Schroeder, Merkel to hold just one TV debate
4 August 2005, BERLIN - German Chancellor Gerhard Schroeder and his conservative challenger Angela Merkel are to clash September 4 in a single television debate that is likely to be the high point of campaigning for next month's general election.
4 August 2005
BERLIN - German Chancellor Gerhard Schroeder and his conservative challenger Angela Merkel are to clash September 4 in a single television debate that is likely to be the high point of campaigning for next month's general election.
Television executives and senior party officials settled Wednesday the ground rules: a 90-minute, live telecast debate in evening prime time with four journalists posing questions about policy. Germany's four main networks will all air the programme.
Germany goes to the polls on September 18, with surveys indicating Schroeder's Social Democrats will lose by a huge margin.
Schroeder, a master of the podium, had called for two debates with the head of the CDU/CSU alliance, who is a less commanding speaker.
The chancellor and his aides have suggested she was scared, but Merkel's camp say she cannot invest an inordinate amount of her time in preparing for two debates during such a short campaign.
TV executives said the debate would be aired by ARD, ZDF, RTL and SAT.1 from studios in Adlershof, Berlin.
Two female presenters from public television, Sabine Christiansen and Maybrit Illner, and two male presenters from the commercial networks, Peter Kloeppel and Thomas Kausch, would form pairs to pose questions. Answer time will not be clocked.
At the 2002 general election, 15 million Germans watched two debates between Schroeder and Edmund Stoiber, the Christian Social Union leader and Bavarian premier who was standard-bearer for the CDU/CSU. Merkel is leader of the larger Christian Democratic Union.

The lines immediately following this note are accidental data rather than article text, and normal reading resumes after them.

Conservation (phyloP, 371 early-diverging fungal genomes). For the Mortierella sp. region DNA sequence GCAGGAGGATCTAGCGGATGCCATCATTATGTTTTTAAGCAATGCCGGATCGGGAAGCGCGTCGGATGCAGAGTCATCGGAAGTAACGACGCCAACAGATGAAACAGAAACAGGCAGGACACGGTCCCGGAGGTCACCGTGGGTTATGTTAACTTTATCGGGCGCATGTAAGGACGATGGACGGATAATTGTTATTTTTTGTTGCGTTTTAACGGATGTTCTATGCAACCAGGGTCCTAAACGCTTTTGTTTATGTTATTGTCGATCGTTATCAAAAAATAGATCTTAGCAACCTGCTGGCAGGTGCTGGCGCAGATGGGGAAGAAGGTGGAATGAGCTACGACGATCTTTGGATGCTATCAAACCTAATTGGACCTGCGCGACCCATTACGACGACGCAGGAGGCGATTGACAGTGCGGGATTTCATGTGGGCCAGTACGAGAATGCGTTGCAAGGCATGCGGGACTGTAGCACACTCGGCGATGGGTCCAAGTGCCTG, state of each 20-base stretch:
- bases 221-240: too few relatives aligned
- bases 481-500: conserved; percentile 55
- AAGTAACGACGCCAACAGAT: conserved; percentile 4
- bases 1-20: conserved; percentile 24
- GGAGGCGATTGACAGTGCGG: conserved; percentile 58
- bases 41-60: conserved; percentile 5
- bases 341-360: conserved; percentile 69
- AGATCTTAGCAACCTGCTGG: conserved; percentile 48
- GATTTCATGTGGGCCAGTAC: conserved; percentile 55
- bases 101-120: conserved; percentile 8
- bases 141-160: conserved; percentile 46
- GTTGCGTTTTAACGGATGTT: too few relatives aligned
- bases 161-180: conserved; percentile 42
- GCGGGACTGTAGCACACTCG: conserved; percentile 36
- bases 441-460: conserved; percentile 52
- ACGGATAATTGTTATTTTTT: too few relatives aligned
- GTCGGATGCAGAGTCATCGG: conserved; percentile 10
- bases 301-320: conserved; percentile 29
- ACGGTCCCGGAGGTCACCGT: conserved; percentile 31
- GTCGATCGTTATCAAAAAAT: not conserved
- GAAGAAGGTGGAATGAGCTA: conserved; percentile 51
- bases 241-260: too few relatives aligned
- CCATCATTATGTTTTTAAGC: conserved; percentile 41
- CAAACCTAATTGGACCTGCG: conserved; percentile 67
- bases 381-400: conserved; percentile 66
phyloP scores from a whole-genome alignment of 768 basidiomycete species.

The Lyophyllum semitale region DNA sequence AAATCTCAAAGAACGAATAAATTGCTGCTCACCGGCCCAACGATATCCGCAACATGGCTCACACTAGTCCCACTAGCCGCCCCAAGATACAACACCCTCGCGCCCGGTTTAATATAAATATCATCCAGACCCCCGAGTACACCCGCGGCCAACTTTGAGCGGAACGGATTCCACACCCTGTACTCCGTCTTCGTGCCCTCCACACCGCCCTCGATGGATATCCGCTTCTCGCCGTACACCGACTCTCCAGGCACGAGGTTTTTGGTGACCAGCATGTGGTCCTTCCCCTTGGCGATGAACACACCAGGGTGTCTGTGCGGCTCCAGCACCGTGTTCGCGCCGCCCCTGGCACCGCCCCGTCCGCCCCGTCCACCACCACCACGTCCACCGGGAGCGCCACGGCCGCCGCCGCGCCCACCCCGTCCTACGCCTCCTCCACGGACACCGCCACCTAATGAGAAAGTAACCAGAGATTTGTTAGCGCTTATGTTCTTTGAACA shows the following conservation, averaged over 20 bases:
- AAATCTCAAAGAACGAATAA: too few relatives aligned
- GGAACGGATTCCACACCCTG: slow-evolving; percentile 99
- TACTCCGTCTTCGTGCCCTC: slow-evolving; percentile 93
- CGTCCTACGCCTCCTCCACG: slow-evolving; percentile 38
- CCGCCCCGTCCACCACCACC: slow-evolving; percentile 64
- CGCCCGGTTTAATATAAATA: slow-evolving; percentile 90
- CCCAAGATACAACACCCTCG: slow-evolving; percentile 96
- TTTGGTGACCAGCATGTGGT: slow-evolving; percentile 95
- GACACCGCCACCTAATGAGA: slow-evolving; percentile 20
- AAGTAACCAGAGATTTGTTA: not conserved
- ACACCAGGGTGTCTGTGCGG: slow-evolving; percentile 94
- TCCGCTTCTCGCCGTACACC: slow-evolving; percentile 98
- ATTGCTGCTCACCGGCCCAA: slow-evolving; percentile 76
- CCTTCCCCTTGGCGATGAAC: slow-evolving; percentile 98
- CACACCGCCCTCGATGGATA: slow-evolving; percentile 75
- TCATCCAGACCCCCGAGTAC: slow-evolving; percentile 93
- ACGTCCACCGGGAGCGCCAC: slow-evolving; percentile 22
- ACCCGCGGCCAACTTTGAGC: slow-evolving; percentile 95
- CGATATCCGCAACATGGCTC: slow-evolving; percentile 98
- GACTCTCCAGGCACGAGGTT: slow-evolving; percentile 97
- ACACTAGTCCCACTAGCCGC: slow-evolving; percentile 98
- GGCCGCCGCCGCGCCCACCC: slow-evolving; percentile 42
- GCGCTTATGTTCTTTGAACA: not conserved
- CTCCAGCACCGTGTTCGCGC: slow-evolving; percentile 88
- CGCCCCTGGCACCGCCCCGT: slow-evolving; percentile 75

The German debates are broadly similar to U.S. presidential debates, with the rivals standing and facing the panel of seated journalists rather than facing one another. There is normally no studio audience.
Schroeder's main spokesman, Bela Anda, had earlier told reporters: "If Merkel has neither the time nor the courage to offer two TV duels, then it will have to be just one."
Schroeder said just before the talks that the networks should have been self-confident enough to themselves lay down how the public was to be informed about the positions of the candidates.
The CDU general secretary, Volker Kauder, defended the insistence on one debate Wednesday.
"We have a short, sharp, compact campaign," he said. "One is enough to discuss all the issues."
Some officials in the CDU/CSU camp admitted that Merkel had been made to look bad.
Michael Spreng, chief campaign aide to Stoiber, said the alliance had been "manoeuvred into a position of weakness" on the issue.
Academics meanwhile unveiled a study suggesting that the media's assessment of who won a TV debate was more influential on the election outcome than the debate itself.
The joint study by the Allensbach Institute and universities in Dresden and Mainz questioned voters in 2002 straight after the debate and several days later. Asked who had won, 35 per cent changed their mind within a few days to fall in line with the media view.
Wolfgang Donsbach, a communication studies specialist, said this effect had worked in 2002 against Stoiber.
Subject: German news